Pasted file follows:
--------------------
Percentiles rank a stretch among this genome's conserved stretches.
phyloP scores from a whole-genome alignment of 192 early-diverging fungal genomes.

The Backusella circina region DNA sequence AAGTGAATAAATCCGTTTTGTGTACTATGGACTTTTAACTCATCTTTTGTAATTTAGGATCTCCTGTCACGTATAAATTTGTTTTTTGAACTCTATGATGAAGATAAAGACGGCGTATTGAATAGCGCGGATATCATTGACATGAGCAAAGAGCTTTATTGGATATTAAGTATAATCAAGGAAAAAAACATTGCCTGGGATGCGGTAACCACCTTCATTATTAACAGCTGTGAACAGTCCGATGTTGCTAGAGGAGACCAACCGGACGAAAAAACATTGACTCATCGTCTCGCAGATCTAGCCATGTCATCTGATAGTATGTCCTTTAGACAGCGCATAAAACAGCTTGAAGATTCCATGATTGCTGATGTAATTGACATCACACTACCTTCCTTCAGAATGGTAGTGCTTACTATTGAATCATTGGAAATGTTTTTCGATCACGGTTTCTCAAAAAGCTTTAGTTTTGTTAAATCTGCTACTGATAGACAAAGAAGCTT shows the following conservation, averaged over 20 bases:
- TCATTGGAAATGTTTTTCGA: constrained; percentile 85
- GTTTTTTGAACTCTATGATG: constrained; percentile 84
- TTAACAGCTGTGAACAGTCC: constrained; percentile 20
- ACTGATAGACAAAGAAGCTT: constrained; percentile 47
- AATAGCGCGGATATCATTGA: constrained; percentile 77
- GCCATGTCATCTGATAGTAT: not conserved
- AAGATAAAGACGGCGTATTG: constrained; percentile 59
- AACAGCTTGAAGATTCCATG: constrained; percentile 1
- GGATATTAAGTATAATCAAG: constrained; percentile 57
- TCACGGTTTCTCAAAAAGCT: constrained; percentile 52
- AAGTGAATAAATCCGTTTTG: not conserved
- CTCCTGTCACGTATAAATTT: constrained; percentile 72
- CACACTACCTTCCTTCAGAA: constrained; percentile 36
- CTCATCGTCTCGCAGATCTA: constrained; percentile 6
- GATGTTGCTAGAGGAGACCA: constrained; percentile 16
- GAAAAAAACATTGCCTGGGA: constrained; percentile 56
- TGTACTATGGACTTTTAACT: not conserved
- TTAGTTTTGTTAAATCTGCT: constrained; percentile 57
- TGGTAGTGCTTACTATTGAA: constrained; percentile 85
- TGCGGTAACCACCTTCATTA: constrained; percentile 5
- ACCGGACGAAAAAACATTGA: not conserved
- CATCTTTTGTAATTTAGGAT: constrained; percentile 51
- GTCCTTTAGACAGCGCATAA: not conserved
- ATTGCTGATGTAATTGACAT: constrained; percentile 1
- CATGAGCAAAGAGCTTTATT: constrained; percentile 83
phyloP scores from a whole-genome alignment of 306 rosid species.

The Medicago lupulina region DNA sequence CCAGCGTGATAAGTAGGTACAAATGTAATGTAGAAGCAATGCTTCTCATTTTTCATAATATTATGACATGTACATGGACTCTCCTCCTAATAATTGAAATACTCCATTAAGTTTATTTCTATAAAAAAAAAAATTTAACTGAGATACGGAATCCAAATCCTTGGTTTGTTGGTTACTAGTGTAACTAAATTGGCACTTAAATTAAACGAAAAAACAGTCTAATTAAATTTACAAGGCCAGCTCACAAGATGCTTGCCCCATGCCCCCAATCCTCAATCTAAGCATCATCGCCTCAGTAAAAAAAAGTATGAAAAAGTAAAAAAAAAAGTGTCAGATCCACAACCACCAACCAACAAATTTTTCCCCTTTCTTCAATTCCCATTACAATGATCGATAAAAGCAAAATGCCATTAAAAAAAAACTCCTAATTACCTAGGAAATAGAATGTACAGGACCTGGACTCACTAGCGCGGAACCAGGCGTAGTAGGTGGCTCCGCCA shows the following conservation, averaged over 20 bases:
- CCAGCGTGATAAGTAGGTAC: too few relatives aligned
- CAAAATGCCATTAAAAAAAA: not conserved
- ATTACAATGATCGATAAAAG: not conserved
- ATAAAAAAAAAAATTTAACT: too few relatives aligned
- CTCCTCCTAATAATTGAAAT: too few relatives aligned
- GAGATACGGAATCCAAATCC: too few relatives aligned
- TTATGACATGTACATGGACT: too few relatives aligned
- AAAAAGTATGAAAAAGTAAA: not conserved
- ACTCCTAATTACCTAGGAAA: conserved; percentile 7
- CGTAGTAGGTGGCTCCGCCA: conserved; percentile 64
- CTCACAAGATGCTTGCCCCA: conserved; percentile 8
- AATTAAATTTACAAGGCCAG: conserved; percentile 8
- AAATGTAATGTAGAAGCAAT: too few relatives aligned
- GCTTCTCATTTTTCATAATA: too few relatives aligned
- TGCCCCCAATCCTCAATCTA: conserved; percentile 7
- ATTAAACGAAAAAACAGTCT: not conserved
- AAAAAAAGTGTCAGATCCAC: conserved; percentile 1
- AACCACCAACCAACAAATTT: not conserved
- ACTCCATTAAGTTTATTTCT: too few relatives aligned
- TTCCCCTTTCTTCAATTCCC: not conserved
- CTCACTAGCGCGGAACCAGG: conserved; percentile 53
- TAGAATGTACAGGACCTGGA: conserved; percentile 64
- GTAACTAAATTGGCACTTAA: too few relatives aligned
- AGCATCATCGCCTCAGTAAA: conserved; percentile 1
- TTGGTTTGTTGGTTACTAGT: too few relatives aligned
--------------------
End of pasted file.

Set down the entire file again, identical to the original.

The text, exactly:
Percentiles rank a stretch among this genome's conserved stretches.
phyloP scores from a whole-genome alignment of 192 early-diverging fungal genomes.

The Backusella circina region DNA sequence AAGTGAATAAATCCGTTTTGTGTACTATGGACTTTTAACTCATCTTTTGTAATTTAGGATCTCCTGTCACGTATAAATTTGTTTTTTGAACTCTATGATGAAGATAAAGACGGCGTATTGAATAGCGCGGATATCATTGACATGAGCAAAGAGCTTTATTGGATATTAAGTATAATCAAGGAAAAAAACATTGCCTGGGATGCGGTAACCACCTTCATTATTAACAGCTGTGAACAGTCCGATGTTGCTAGAGGAGACCAACCGGACGAAAAAACATTGACTCATCGTCTCGCAGATCTAGCCATGTCATCTGATAGTATGTCCTTTAGACAGCGCATAAAACAGCTTGAAGATTCCATGATTGCTGATGTAATTGACATCACACTACCTTCCTTCAGAATGGTAGTGCTTACTATTGAATCATTGGAAATGTTTTTCGATCACGGTTTCTCAAAAAGCTTTAGTTTTGTTAAATCTGCTACTGATAGACAAAGAAGCTT shows the following conservation, averaged over 20 bases:
- TCATTGGAAATGTTTTTCGA: constrained; percentile 85
- GTTTTTTGAACTCTATGATG: constrained; percentile 84
- TTAACAGCTGTGAACAGTCC: constrained; percentile 20
- ACTGATAGACAAAGAAGCTT: constrained; percentile 47
- AATAGCGCGGATATCATTGA: constrained; percentile 77
- GCCATGTCATCTGATAGTAT: not conserved
- AAGATAAAGACGGCGTATTG: constrained; percentile 59
- AACAGCTTGAAGATTCCATG: constrained; percentile 1
- GGATATTAAGTATAATCAAG: constrained; percentile 57
- TCACGGTTTCTCAAAAAGCT: constrained; percentile 52
- AAGTGAATAAATCCGTTTTG: not conserved
- CTCCTGTCACGTATAAATTT: constrained; percentile 72
- CACACTACCTTCCTTCAGAA: constrained; percentile 36
- CTCATCGTCTCGCAGATCTA: constrained; percentile 6
- GATGTTGCTAGAGGAGACCA: constrained; percentile 16
- GAAAAAAACATTGCCTGGGA: constrained; percentile 56
- TGTACTATGGACTTTTAACT: not conserved
- TTAGTTTTGTTAAATCTGCT: constrained; percentile 57
- TGGTAGTGCTTACTATTGAA: constrained; percentile 85
- TGCGGTAACCACCTTCATTA: constrained; percentile 5
- ACCGGACGAAAAAACATTGA: not conserved
- CATCTTTTGTAATTTAGGAT: constrained; percentile 51
- GTCCTTTAGACAGCGCATAA: not conserved
- ATTGCTGATGTAATTGACAT: constrained; percentile 1
- CATGAGCAAAGAGCTTTATT: constrained; percentile 83
phyloP scores from a whole-genome alignment of 306 rosid species.

The Medicago lupulina region DNA sequence CCAGCGTGATAAGTAGGTACAAATGTAATGTAGAAGCAATGCTTCTCATTTTTCATAATATTATGACATGTACATGGACTCTCCTCCTAATAATTGAAATACTCCATTAAGTTTATTTCTATAAAAAAAAAAATTTAACTGAGATACGGAATCCAAATCCTTGGTTTGTTGGTTACTAGTGTAACTAAATTGGCACTTAAATTAAACGAAAAAACAGTCTAATTAAATTTACAAGGCCAGCTCACAAGATGCTTGCCCCATGCCCCCAATCCTCAATCTAAGCATCATCGCCTCAGTAAAAAAAAGTATGAAAAAGTAAAAAAAAAAGTGTCAGATCCACAACCACCAACCAACAAATTTTTCCCCTTTCTTCAATTCCCATTACAATGATCGATAAAAGCAAAATGCCATTAAAAAAAAACTCCTAATTACCTAGGAAATAGAATGTACAGGACCTGGACTCACTAGCGCGGAACCAGGCGTAGTAGGTGGCTCCGCCA shows the following conservation, averaged over 20 bases:
- CCAGCGTGATAAGTAGGTAC: too few relatives aligned
- CAAAATGCCATTAAAAAAAA: not conserved
- ATTACAATGATCGATAAAAG: not conserved
- ATAAAAAAAAAAATTTAACT: too few relatives aligned
- CTCCTCCTAATAATTGAAAT: too few relatives aligned
- GAGATACGGAATCCAAATCC: too few relatives aligned
- TTATGACATGTACATGGACT: too few relatives aligned
- AAAAAGTATGAAAAAGTAAA: not conserved
- ACTCCTAATTACCTAGGAAA: conserved; percentile 7
- CGTAGTAGGTGGCTCCGCCA: conserved; percentile 64
- CTCACAAGATGCTTGCCCCA: conserved; percentile 8
- AATTAAATTTACAAGGCCAG: conserved; percentile 8
- AAATGTAATGTAGAAGCAAT: too few relatives aligned
- GCTTCTCATTTTTCATAATA: too few relatives aligned
- TGCCCCCAATCCTCAATCTA: conserved; percentile 7
- ATTAAACGAAAAAACAGTCT: not conserved
- AAAAAAAGTGTCAGATCCAC: conserved; percentile 1
- AACCACCAACCAACAAATTT: not conserved
- ACTCCATTAAGTTTATTTCT: too few relatives aligned
- TTCCCCTTTCTTCAATTCCC: not conserved
- CTCACTAGCGCGGAACCAGG: conserved; percentile 53
- TAGAATGTACAGGACCTGGA: conserved; percentile 64
- GTAACTAAATTGGCACTTAA: too few relatives aligned
- AGCATCATCGCCTCAGTAAA: conserved; percentile 1
- TTGGTTTGTTGGTTACTAGT: too few relatives aligned